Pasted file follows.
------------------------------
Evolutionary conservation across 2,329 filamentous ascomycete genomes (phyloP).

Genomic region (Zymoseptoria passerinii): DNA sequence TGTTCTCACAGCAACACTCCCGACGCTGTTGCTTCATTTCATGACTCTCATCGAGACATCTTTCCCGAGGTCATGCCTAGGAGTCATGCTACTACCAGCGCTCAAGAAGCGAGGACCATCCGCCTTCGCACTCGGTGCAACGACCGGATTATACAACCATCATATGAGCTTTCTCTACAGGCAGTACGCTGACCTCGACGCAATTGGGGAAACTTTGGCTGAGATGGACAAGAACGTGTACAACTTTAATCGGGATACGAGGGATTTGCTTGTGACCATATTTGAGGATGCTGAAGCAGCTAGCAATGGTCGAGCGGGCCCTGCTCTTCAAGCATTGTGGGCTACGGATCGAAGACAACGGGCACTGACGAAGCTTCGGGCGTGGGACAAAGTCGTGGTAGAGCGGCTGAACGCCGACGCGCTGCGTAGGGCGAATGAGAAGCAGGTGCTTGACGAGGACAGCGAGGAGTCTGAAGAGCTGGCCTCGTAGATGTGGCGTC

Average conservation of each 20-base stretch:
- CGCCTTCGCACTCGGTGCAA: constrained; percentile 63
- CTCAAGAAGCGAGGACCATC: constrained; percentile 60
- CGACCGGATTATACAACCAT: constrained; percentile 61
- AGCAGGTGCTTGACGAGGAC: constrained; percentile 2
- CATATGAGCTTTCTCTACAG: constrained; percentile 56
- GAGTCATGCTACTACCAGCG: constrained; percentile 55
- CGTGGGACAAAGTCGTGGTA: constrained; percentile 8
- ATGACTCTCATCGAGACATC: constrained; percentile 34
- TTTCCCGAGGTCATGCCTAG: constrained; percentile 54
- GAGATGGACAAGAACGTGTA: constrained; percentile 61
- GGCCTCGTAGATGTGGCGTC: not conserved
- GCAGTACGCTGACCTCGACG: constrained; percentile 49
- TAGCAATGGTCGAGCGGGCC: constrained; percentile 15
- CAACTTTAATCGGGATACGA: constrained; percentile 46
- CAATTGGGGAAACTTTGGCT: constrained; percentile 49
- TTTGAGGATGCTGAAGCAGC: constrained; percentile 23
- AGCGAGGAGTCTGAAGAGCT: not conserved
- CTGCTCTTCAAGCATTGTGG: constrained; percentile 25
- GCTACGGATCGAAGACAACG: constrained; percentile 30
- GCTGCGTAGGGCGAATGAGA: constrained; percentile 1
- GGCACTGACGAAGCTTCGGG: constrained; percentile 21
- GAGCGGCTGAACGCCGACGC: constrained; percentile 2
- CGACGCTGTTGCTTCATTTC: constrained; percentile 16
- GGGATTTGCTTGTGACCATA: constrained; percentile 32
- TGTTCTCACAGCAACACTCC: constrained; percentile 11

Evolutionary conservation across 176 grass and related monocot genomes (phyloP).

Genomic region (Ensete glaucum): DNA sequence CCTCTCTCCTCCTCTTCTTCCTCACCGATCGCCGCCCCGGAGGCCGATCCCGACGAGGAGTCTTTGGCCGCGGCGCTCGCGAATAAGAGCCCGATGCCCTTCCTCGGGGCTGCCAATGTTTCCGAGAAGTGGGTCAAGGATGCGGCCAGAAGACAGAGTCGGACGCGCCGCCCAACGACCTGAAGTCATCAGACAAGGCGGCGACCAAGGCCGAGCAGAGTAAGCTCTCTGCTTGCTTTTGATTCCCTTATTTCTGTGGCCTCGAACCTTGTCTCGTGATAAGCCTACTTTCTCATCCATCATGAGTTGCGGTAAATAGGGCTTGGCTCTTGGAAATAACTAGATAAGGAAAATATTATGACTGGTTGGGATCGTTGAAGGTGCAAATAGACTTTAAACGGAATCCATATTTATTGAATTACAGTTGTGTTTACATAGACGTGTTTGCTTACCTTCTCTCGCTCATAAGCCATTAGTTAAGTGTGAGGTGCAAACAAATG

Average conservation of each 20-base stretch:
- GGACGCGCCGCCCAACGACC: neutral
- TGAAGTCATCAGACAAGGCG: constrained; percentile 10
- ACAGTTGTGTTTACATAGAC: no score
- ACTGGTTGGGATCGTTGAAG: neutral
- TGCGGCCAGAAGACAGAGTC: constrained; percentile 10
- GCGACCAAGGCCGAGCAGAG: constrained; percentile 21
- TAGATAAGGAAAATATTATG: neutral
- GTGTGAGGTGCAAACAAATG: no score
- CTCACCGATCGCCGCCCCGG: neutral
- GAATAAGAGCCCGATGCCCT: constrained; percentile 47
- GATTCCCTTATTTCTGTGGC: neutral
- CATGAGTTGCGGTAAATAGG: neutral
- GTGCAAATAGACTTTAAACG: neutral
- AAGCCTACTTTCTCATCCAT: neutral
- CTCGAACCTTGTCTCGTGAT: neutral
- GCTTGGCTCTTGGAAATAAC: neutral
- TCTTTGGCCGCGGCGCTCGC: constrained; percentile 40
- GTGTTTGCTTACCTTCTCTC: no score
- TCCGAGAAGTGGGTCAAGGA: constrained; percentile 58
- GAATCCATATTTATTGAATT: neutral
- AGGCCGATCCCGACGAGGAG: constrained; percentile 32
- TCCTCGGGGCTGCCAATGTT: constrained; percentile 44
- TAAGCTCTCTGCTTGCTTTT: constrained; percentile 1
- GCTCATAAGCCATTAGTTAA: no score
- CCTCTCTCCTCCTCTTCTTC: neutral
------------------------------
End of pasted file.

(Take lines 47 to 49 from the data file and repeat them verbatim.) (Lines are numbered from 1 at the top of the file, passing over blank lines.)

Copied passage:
- GCTTGGCTCTTGGAAATAAC: neutral
- TCTTTGGCCGCGGCGCTCGC: constrained; percentile 40
- GTGTTTGCTTACCTTCTCTC: no score